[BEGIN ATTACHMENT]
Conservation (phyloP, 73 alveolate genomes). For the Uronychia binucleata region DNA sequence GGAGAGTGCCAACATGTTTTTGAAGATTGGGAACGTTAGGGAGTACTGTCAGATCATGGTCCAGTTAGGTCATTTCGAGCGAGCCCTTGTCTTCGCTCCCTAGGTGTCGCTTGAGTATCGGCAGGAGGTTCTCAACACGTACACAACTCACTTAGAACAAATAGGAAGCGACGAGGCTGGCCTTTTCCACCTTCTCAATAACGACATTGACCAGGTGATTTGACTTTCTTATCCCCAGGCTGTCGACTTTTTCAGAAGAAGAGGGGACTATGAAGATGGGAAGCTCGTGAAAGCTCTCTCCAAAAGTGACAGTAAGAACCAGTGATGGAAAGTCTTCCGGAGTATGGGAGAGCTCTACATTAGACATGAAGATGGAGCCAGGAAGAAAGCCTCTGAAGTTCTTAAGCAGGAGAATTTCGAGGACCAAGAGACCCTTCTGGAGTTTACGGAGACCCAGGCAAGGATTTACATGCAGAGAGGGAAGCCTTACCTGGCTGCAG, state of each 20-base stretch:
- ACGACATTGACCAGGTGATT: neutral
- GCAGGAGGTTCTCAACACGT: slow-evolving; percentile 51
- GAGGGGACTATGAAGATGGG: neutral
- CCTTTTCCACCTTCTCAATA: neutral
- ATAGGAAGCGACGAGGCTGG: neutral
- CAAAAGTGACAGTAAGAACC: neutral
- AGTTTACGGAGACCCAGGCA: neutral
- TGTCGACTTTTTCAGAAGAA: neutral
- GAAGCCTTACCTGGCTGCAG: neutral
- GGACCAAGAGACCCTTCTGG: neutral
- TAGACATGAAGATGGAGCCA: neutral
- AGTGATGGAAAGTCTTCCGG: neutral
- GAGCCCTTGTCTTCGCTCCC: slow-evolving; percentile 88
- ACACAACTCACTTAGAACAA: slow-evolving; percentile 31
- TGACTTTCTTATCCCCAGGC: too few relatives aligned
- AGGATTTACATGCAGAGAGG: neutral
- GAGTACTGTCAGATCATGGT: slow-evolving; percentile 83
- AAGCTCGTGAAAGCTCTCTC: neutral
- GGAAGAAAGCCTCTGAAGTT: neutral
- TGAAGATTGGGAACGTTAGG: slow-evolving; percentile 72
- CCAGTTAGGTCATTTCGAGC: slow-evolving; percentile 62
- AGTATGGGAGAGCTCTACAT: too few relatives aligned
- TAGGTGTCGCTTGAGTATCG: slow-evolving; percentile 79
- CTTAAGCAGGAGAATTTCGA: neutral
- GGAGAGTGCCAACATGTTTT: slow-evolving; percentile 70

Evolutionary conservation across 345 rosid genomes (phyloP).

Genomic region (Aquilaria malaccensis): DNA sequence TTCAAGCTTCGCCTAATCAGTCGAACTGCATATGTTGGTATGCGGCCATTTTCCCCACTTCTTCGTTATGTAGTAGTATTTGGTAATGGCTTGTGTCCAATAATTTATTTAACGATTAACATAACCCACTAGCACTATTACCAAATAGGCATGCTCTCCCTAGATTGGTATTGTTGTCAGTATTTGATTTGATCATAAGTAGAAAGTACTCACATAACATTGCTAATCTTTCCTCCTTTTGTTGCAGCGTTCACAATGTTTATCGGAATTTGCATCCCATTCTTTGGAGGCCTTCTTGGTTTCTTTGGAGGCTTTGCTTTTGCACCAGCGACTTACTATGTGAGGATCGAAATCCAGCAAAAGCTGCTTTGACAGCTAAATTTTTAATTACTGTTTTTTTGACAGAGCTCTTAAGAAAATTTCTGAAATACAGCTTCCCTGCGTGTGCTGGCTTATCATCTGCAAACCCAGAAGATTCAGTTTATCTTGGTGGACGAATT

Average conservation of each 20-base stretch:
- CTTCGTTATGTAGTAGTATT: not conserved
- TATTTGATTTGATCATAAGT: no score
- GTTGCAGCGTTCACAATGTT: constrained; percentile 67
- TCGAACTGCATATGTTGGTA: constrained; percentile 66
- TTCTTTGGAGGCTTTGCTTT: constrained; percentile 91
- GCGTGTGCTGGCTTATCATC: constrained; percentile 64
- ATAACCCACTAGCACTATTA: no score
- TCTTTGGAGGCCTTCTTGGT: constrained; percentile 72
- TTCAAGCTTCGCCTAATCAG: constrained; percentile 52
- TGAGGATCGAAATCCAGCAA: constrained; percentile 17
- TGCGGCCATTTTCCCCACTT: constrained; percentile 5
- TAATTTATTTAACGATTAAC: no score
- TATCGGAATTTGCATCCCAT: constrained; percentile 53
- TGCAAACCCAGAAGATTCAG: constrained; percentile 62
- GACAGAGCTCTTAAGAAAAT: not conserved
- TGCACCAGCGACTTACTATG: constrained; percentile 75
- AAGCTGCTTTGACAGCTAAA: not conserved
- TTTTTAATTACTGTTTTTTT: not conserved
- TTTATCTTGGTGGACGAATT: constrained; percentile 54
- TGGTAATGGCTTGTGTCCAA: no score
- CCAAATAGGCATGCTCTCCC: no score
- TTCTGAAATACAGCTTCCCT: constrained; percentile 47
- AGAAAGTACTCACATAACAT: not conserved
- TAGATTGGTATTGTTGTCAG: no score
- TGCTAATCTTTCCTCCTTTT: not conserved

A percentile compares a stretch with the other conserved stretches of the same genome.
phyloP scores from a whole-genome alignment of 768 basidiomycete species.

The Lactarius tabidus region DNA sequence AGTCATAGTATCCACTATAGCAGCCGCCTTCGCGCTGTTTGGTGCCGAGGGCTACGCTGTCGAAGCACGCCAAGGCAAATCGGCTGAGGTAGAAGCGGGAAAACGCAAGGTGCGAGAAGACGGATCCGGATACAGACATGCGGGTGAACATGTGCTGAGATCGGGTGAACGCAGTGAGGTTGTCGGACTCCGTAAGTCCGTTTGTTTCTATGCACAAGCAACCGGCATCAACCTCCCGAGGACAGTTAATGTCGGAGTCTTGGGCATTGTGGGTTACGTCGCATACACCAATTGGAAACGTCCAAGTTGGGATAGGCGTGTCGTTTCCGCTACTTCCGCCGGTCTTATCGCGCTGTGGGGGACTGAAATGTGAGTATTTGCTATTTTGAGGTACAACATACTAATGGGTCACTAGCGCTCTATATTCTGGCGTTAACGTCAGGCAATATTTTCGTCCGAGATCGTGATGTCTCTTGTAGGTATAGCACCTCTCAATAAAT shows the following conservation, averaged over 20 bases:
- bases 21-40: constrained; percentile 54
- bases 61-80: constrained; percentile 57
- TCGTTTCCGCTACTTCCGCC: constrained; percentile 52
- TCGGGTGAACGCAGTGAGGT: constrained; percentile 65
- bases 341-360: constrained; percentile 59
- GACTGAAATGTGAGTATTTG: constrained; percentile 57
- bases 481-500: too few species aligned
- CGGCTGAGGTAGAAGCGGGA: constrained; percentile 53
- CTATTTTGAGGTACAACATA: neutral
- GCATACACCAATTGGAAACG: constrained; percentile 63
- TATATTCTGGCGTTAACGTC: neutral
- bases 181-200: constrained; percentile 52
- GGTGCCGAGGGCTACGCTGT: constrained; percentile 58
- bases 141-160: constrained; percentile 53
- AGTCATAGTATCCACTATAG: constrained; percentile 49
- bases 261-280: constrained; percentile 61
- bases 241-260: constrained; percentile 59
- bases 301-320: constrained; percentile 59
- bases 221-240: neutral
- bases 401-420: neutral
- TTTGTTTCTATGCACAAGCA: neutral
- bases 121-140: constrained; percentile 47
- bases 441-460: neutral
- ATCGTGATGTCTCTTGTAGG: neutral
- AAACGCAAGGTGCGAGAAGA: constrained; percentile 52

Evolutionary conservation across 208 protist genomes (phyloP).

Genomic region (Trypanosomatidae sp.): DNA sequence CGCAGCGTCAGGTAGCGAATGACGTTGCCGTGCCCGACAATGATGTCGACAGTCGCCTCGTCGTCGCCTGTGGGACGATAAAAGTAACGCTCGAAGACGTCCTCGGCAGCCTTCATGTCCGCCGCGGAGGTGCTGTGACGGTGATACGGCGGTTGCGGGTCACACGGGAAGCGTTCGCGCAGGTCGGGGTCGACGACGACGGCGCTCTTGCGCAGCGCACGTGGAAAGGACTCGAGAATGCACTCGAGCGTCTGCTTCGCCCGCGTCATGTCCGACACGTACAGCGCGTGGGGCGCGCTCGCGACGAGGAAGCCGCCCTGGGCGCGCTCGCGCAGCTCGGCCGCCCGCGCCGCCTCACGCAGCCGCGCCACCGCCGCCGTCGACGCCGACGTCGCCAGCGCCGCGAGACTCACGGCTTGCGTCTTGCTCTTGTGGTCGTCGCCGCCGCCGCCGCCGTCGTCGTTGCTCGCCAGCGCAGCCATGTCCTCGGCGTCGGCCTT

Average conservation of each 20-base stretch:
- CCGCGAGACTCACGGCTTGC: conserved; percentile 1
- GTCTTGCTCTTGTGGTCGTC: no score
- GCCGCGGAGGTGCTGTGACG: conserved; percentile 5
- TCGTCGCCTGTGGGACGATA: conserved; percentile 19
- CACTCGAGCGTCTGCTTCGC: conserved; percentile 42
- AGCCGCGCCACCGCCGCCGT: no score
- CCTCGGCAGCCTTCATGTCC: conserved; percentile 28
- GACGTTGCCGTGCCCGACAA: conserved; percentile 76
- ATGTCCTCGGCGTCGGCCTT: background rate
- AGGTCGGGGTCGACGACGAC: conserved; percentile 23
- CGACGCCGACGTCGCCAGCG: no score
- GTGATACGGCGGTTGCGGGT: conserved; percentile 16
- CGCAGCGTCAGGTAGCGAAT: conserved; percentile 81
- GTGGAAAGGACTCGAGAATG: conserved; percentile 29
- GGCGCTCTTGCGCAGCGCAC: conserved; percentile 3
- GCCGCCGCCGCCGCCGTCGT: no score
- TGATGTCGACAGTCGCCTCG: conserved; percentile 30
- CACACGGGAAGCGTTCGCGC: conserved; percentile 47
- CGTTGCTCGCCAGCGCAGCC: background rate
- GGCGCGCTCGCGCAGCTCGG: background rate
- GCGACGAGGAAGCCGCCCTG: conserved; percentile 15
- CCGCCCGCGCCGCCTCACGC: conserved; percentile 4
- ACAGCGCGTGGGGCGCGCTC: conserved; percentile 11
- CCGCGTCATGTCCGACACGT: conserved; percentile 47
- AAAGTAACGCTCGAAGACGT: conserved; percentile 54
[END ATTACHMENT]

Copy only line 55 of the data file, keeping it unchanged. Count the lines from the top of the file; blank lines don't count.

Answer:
A percentile compares a stretch with the other conserved stretches of the same genome.